- Byte-Sized Middle Ages: Tolkien, Film, and the Digital Imagination
- Comitatus: A Journal of Medieval and Renaissance Studies
- Center for Medieval and Renaissance Studies, UCLA
- Volume 35, 2004
- pp. 145-174
- View Citation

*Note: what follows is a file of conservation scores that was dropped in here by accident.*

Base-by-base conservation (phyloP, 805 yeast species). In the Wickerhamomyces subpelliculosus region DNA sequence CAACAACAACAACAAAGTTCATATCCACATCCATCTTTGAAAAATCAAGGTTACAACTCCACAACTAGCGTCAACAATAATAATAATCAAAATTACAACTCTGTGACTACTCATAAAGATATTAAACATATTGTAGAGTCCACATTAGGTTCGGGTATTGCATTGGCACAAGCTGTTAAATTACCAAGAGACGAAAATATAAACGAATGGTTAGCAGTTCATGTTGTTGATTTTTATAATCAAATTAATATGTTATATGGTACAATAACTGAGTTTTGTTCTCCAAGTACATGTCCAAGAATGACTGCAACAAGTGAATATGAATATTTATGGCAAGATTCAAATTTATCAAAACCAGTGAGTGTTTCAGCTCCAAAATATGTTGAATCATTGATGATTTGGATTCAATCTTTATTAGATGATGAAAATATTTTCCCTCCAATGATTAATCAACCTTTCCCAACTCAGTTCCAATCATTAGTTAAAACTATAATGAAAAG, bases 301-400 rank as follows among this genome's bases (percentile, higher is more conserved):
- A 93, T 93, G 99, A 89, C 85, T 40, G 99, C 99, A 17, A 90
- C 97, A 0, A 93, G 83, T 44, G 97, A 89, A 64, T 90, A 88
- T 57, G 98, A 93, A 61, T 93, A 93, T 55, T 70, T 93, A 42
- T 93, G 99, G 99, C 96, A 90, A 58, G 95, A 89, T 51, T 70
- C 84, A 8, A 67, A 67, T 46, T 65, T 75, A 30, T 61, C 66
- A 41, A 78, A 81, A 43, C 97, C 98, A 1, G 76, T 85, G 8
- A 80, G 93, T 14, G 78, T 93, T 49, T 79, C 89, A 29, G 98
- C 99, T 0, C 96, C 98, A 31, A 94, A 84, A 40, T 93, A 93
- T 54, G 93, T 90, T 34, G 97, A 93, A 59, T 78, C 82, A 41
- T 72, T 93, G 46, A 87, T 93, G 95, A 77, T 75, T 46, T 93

BYTE-SIZED MIDDLE AGES: TOLKIEN, FILM, AND THE DIGITAL IMAGINATION by Courtney M. Booker “A note on the wall says, ‘Magic word XYZZY.’” —Will Crowther, programmer of Adventure In a letter to the New York Times, Sherry Turkle, Abby Rockefeller Mauzé Professor of the Social Studies of Science and Technology in the Program in Science, Technology, and Society at MIT and the founder (2001) and current director of the MIT Initiative on Technology and Self, observed that the mass appeal of Peter Jackson’s film adaptation of The Lord of the Rings “owes much to the computer culture that made J. R. R. Tolkien’s fantasy world its own.”1 There is an entire book packed within this statement. Certainly many people—especially those born since the early 1960s—now understand that there is some kind of connection among Tolkien’s fiction, the game of Dungeons and Dragons , and computer programming. Yet this connection is usually trivialized or ridiculed as nothing but a clear sign of the eccentric, tedious interests that define (male) misanthropes, freaks, and geeks.2 Thus what Turkle’s remark suggests is that to understand the success of the films of Tolkien’s novel is to understand a revenge of the nerds, so to speak. Put another way, part of the reason many enjoy the Lord of the Rings films is because they seem to make sense visually—but this visual sensibility is one that was learned, and learned only relatively recently. Who were the teachers? In the early 1960s many readers of Tolkien’s An earlier version of this paper was delivered on 6 June 2002 as part of the UCLA Center for Medieval and Renaissance Studies film lecture series, Los Angeles, California. I wish to thank Blair Sullivan, Kevin Attell, Scott McDonough, Clementine Oliver, John Eldevik, Paul Dutton, Paul Sinfield, Susan Cho, and Leslie Paris. 1 S. Turkle, “Lord of the Hackers,” New York Times, 7 March 2002, sec. A, p. 31. 2 See B. King and J. Borland, Dungeons and Dreamers: The Rise of Computer Game Culture, from Geek to Chic (Emeryville, CA 2003); and A. Leonard, “Lord of the Geeks,” Salon.com Technology, 30 December 2002 . For the two most accurate dramatic portrayals of the kids who played Dungeons and Dragons ca. 1980, see the television series Freaks and Geeks, episode 18, “Discos and Dragons,” written and directed by Paul Feig (2000); and the film SLC Punk!, written and directed by James Merendino (1999). As I shall describe in more detail below, these same interests were for a time regarded with deep suspicion, and believed by some to lead frequently to unhealthy, dangerous, and even criminal behavior. COURTNEY M. BOOKER 146 novel imagined its medieval fantasy world as a boundless place, filled with mystery, grandeur, and historical depth. Four decades later, the same book has been interpreted for screen audiences largely in terms of frenetic actions—chases, skirmishes, and battles reflective of a “modular” sensibility of episodic encounter and engagement wrought by the virtual reality of computer games. In the pages that follow, I wish to offer something of a prolegomenon to that book packed within Turkle’s statement noted above and examine in historical perspective how and why this modern visual/cinematic understanding of Tolkien’s Middle-earth in particular, and consequently of the Middle Ages in general, has come to rely upon and be shaped by a shared stock of stylized referents related to the virtual reality of computers. *** When I was a teaching assistant at UCLA, my colleagues and I were taught to be sensitive to the diverse cultural backgrounds of students in our courses, for these differences could subtly affect the dynamics of classroom discussion. Yet never was an equivalent recommendation offered about how to deal with the diversity of preconceptions held by students regarding the topic of the course itself. Rather, we were simply advised to deduce these preconceptions by asking students why they enrolled in the class—a question that typically elicited any combination of three unhelpful answers: “it suits my schedule,” “it fulfills a university requirement,” and/or “it seems like an interesting period and culture .” In short, the basic pedagogical presumption was that students are...